Now to some research, first with a prominent financial institution, JP Morgan issuing research finding that lockdowns make no difference in cases and may make overall mortality higher.  The researchers compared countries with strict lockdowns to those without.  (JP Morgan Research)   Meanwhile, our emeritus epidemiologist from my  state is making the circuit demanding the most restrictive lockdown ever of the entire country for 4 to 6 weeks no matter what the cost.  He has lost his mind.

The authors of the Danish mask study have had to respond to “questions” raised about the research even before it has been peer reviewed and published.  People are clearly desperate to suppress publication, which tells you what the results are.  So much for following the science.  (Danish Response)

Dr. John Ioannidis from Stanford has been a pain in the rear for CV-19 doomsters and has argued that the best way to lower overall mortality is to allow spread in healthy, younger groups while shielding the older, vulnerable cohorts.  (Medrxiv Paper)  Far too sensible an approach to be adopted.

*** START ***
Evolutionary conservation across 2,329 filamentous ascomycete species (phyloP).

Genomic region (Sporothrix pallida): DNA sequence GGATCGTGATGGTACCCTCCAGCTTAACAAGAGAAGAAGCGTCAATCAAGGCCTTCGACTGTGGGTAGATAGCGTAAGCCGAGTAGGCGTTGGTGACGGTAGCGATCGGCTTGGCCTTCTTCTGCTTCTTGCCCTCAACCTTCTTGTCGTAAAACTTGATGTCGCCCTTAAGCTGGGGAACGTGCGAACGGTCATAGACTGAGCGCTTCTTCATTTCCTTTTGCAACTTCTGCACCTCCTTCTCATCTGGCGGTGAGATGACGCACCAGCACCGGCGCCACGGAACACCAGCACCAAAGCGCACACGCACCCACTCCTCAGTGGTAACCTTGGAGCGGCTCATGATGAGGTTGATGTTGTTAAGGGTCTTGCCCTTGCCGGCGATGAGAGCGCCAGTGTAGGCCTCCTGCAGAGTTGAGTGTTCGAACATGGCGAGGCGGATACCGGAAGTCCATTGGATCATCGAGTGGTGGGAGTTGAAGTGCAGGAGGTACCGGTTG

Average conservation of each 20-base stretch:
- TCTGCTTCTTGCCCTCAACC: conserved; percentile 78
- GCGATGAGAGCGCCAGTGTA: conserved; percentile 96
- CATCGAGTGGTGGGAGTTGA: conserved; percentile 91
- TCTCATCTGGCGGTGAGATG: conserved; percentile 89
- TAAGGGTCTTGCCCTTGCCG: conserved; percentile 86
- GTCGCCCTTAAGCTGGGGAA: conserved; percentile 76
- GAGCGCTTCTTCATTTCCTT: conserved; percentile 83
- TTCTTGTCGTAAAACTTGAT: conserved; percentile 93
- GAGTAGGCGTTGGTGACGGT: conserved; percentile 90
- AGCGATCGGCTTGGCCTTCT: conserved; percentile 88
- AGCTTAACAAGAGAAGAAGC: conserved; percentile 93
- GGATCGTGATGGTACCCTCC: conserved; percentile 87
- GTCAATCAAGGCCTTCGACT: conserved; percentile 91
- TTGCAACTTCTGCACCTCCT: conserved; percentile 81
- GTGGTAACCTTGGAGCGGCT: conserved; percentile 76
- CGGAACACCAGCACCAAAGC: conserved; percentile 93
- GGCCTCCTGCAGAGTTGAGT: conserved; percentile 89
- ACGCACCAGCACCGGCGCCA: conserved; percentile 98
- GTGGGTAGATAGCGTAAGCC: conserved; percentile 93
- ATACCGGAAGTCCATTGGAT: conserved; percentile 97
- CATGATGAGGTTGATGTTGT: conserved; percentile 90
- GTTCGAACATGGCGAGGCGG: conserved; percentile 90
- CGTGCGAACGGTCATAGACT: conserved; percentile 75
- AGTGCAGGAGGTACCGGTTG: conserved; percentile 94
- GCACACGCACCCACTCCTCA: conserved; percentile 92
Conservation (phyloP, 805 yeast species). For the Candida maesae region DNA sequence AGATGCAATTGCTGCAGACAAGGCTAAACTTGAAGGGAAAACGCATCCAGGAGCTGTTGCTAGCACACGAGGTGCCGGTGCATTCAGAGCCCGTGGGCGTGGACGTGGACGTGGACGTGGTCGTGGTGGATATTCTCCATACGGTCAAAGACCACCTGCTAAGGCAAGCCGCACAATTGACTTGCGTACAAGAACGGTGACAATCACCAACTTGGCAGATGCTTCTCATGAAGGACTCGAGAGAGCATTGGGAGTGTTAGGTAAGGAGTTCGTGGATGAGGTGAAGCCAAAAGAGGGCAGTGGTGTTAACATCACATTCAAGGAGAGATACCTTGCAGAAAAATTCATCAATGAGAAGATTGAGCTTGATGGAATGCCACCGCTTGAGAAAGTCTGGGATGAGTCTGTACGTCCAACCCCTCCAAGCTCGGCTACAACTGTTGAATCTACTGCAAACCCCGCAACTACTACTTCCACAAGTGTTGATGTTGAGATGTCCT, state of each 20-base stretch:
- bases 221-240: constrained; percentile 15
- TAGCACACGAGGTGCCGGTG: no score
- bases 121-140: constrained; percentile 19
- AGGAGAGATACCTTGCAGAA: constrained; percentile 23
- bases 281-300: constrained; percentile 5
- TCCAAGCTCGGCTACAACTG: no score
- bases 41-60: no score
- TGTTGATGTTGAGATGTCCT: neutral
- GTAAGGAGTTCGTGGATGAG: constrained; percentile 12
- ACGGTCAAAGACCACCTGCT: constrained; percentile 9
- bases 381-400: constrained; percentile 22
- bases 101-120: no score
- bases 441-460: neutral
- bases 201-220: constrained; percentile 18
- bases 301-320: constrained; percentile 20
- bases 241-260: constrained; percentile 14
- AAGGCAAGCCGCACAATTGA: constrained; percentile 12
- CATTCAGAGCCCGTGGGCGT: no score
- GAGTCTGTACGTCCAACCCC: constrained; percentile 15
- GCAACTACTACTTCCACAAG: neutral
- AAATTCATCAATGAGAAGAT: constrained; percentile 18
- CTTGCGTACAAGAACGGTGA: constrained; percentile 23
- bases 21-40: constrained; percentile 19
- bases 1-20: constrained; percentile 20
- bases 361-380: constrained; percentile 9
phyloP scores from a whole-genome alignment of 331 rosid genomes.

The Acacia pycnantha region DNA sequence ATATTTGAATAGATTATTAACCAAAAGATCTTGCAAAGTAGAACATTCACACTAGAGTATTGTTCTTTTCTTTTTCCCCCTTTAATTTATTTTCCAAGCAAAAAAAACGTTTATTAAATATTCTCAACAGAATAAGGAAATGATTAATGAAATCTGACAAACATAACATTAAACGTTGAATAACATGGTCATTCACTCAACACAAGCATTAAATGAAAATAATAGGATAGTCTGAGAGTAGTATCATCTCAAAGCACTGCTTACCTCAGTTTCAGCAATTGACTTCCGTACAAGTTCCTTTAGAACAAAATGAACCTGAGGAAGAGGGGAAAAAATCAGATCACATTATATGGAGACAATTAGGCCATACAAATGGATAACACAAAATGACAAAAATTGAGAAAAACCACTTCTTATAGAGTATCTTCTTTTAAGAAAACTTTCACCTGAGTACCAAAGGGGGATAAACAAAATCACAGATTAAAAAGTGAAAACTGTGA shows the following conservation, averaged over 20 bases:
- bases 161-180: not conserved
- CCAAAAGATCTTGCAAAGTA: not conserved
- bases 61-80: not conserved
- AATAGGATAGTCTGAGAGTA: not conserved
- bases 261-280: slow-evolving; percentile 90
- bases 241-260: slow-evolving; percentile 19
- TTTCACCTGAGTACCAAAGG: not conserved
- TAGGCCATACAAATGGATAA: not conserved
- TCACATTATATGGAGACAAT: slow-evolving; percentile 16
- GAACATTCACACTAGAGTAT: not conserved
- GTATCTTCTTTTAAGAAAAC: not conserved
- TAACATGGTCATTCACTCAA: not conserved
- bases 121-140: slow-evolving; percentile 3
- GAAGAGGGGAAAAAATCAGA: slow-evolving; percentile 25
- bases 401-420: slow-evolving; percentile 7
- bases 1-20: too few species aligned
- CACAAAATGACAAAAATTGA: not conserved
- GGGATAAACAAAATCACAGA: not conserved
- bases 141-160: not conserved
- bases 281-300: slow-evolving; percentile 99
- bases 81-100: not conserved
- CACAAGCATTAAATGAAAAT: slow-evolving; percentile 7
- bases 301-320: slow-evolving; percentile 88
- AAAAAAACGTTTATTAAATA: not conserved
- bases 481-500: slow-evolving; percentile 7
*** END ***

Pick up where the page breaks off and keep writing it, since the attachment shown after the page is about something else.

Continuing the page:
This paper suggests that the epidemic has been very muted in Africa due to high prevalence of antibodies from seasonal coronavirus infections.  (JID Article)  The authors used blood samples from two African countries from before the epidemic and found that a high percent displayed cross-reactive antibodies against CV-19.  The prevalence of these antibodies was much higher than in samples from the US.  It was 19% in one African country, 14% in another and only 2.4% in the US samples.